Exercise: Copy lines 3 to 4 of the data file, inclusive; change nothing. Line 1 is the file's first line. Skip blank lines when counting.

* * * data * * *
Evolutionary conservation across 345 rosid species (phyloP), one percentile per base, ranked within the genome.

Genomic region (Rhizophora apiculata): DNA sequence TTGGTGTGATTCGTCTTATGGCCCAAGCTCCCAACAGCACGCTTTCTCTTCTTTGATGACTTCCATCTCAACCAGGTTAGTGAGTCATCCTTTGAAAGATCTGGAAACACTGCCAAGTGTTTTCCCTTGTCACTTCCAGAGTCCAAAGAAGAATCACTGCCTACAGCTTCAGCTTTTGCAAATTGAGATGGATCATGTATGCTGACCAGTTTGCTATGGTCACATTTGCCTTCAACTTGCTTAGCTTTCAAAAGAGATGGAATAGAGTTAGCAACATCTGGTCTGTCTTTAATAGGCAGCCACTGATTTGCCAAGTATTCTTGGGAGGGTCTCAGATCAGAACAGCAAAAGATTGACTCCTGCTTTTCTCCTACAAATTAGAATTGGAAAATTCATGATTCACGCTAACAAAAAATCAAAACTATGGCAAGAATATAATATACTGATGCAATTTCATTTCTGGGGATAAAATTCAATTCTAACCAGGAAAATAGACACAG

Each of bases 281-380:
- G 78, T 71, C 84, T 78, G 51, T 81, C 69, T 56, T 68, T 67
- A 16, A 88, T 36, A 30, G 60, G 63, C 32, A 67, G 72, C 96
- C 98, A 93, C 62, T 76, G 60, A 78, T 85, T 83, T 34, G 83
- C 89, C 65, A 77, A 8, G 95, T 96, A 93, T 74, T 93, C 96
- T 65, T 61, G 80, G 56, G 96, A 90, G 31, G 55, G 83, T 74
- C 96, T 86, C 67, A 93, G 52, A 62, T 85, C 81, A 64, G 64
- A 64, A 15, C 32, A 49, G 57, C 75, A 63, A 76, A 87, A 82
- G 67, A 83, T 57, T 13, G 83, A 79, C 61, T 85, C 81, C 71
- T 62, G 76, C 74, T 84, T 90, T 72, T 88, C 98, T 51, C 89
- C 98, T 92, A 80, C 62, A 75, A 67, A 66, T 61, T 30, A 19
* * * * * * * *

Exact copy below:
Each of bases 281-380:
- G 78, T 71, C 84, T 78, G 51, T 81, C 69, T 56, T 68, T 67